11 Feb 2016
Scientists reveal how two giant laser interferometers in the US have been able to ‘hear’ gravitational waves produced by the collision of two black holes.
Scientists at the two Laser Interferometer Gravitational Wave Observatory (LIGO) sites in the US have confirmed rumors that the laser-based installations have detected gravitational waves for the first time.
Remarkably, the 4 km-long arms of the giant interferometers in Hanford, Washington, and Livingston, Louisiana, picked up the “chirping” signal – generated by the collision of two black holes 1.3 billion years ago – just weeks after the LIGO equipment had been upgraded to detect fainter signals.
The discovery simultaneously confirms the existence of gravitational waves as predicted by Einstein’s century-old general theory of relativity, and opens up an entirely new field of astronomy that will complement optical, radio-frequency and X-ray observations.
Listening to the universe
Addressing the world’s media and more than 90,000 watching online David Reitze, executive director of LIGO at the California Institute of Technology, said: “For the first time, the universe has spoken to us through gravity waves. We’ve been deaf, but now we can hear.”
Gabriela Gonzalez, who is based at the Louisiana interferometer installation, played an audio clip of the gravity-wave signal, urging the audience to listen for a “chirp” amid the noise, saying: “That’s the chirp we’ve been looking for.”
Gonzalez explained that the signal corresponding to the ripples in space-time arrived at Earth September 14 – shortly after LIGO had been upgraded and before its scientists had even begun their official runs. Those ripples warp space-time in such a way that for a brief period one of the interferometer arms is slightly longer than before.
And although that change is tiny, equivalent to just 10-18 meters even over the length of the 4 km arms, the laser and optical equipment at LIGO is now sensitive enough to pick it up. “It’s the most precise measurement device ever built,” said Reitze.
Luckily enough, as he explained, the interferometers were at that time in an engineering test phase, and able to pick up the chirping signal anyway. That signal was detected by the Louisiana interferometer first, just 7 ms before a near-identical signal arrived at Hanford.
Kip Thorne: more signals expected
Famed Caltech theoretical physicist and LIGO co-founder Kip Thorne noted that the signal could almost have been picked up by LIGO before its upgrade, which improved sensitivity by a factor of three with the installation of more powerful lasers and larger optics.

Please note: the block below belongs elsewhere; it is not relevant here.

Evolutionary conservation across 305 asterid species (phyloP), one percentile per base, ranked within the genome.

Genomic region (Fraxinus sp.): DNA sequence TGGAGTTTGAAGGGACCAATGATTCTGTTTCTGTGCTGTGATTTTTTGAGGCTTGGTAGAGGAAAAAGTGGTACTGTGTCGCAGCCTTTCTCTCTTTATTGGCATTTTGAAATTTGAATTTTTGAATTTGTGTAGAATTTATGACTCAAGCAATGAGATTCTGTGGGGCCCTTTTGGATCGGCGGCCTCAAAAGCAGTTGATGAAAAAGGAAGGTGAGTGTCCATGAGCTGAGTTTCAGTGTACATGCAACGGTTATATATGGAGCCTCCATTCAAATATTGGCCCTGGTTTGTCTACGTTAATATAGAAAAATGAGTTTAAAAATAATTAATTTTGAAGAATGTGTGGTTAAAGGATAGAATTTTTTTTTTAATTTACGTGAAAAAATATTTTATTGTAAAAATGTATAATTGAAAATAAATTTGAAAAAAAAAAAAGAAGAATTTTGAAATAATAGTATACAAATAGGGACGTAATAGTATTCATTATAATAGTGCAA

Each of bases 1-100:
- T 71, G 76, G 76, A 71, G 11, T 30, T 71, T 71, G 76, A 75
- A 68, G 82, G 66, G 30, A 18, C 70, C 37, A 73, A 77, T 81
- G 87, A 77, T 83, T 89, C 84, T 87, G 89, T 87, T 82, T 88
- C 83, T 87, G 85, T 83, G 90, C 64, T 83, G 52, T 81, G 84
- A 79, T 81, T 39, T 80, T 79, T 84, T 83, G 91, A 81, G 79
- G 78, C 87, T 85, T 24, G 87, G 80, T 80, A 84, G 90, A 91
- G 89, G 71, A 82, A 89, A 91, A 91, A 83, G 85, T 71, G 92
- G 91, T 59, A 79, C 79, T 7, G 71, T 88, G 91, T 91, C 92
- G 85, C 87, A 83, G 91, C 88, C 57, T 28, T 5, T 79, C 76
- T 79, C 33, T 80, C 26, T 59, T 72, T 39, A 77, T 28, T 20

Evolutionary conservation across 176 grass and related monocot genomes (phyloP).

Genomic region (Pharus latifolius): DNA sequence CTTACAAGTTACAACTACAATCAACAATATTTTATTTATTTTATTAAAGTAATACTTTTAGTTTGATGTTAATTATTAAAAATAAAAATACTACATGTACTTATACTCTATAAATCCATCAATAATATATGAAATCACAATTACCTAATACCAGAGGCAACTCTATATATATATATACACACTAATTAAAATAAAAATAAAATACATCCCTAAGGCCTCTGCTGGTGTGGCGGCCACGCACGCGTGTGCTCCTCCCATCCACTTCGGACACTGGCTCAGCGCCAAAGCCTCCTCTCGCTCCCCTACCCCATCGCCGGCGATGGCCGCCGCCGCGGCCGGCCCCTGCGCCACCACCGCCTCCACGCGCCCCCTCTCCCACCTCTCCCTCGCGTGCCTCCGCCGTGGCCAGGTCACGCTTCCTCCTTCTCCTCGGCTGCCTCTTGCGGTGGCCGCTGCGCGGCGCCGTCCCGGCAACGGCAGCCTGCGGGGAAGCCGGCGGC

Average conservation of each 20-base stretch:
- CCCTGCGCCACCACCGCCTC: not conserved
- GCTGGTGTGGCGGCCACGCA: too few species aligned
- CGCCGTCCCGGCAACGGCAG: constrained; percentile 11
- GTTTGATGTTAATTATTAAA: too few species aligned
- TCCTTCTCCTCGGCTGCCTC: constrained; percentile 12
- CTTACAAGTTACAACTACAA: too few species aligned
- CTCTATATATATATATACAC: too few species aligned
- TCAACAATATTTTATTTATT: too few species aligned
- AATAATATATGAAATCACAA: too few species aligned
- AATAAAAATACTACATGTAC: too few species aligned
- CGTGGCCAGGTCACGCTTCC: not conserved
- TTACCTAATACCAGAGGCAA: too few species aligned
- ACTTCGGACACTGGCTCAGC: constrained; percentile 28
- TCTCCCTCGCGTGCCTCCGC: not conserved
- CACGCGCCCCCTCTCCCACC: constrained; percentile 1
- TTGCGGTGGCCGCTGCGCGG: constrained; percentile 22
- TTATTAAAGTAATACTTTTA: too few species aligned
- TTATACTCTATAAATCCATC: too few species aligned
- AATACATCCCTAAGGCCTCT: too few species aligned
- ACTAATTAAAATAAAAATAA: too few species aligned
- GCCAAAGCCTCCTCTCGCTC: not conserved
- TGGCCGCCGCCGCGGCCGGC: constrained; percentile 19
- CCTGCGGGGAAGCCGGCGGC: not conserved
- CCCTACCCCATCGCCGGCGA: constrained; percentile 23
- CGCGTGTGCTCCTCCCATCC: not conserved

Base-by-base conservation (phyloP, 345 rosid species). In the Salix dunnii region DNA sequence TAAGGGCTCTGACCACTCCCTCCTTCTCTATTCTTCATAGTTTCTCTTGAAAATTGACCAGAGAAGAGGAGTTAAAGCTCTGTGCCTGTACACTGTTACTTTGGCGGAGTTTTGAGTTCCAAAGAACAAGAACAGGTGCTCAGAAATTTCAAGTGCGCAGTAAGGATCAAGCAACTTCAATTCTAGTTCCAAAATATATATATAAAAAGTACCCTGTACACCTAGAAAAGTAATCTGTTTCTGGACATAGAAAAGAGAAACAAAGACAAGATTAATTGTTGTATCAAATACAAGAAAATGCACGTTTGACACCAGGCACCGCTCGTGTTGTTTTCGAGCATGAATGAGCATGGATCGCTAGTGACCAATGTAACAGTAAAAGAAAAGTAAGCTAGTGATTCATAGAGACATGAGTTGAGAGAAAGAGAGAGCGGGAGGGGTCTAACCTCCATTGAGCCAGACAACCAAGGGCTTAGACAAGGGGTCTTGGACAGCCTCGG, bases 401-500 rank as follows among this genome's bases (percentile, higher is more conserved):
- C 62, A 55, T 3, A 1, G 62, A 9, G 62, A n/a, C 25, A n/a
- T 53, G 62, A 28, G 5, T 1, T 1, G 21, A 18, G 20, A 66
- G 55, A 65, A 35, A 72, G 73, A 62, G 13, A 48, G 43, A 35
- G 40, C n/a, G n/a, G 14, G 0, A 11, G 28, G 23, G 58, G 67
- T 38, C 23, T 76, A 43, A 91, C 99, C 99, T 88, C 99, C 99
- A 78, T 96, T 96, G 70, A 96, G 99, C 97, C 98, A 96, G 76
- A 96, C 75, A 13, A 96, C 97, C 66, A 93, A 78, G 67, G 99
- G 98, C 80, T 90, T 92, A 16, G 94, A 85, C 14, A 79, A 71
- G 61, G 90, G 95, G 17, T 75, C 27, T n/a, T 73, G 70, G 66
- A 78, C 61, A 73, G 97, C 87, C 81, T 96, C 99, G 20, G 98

He added that further “tweaks” will boost the sensitivity of the equipment by another factor of three, effectively meaning that the interferometer will be able to “listen” three times further into the universe. Extrapolating to three dimensions, it will mean that LIGO is able to capture signals relating to similarly cosmic events from a volume 30 times what is currently possible.
Thorne also expects more gravity wave signals to be captured soon, saying: “[We] ought to see some more over the coming year. There is going to be a huge richness of gravitational wave signals in LIGO.”
Since September, the LIGO team – which involves key contributors from the UK, Germany and Australia as well as the US wing – has been checking all other possible reasons why the same signal might have been picked up at both sites in error.
Asked whether the result, coming so soon after the facility upgrade, initially seemed “too good to be true”, Reitze said: “Absolutely, I couldn’t believe it!”
The LIGO team will have been especially mindful that a previous observation of what had seemed to be gravitational waves turned out to have been caused by intergalactic dust, and the possibility that such a signal could have been a deliberate “injection” – a kind of false alarm sometimes used to check whether systems of response at the large facilities are working properly.
But after all those checks and eliminations, it seems only one possibility remained: that the September 14 signal was indeed that of a gravitational wave sweeping past Earth, its space-time warping effect caused by a collision between two black holes that released the equivalent of three solar masses of energy, 1.3 billion years ago. “It was a gift of nature,” Gonzalez reflected.